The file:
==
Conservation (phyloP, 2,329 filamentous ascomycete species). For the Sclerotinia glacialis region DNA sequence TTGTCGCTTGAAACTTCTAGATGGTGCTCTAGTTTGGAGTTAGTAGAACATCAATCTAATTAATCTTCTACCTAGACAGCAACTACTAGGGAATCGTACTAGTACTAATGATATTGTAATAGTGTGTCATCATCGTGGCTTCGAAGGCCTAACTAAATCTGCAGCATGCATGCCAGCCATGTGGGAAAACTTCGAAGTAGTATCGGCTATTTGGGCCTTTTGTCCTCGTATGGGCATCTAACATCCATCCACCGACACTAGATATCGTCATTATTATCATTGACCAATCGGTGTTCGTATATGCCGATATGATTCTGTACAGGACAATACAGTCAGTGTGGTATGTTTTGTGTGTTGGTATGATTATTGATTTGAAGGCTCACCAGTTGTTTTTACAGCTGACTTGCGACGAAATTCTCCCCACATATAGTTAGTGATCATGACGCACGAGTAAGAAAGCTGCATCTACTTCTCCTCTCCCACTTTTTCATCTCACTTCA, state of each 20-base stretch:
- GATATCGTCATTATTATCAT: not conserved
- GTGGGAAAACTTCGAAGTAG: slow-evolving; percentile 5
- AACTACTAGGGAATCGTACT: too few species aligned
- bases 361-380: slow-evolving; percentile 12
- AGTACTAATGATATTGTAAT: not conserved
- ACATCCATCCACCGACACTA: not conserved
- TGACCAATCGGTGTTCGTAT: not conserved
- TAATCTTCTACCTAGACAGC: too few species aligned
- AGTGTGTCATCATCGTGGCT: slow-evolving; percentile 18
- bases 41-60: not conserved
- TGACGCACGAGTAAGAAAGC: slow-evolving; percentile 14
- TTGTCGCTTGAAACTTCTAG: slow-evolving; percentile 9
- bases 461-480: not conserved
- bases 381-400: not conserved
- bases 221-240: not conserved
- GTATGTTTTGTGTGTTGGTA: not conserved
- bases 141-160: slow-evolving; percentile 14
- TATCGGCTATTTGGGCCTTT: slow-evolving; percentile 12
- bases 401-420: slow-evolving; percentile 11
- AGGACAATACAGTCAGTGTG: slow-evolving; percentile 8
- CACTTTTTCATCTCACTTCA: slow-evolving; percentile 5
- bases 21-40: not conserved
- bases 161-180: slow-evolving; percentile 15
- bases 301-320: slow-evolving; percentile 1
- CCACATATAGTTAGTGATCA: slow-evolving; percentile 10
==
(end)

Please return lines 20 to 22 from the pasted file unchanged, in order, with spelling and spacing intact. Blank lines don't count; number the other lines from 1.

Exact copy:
- bases 401-420: slow-evolving; percentile 11
- AGGACAATACAGTCAGTGTG: slow-evolving; percentile 8
- CACTTTTTCATCTCACTTCA: slow-evolving; percentile 5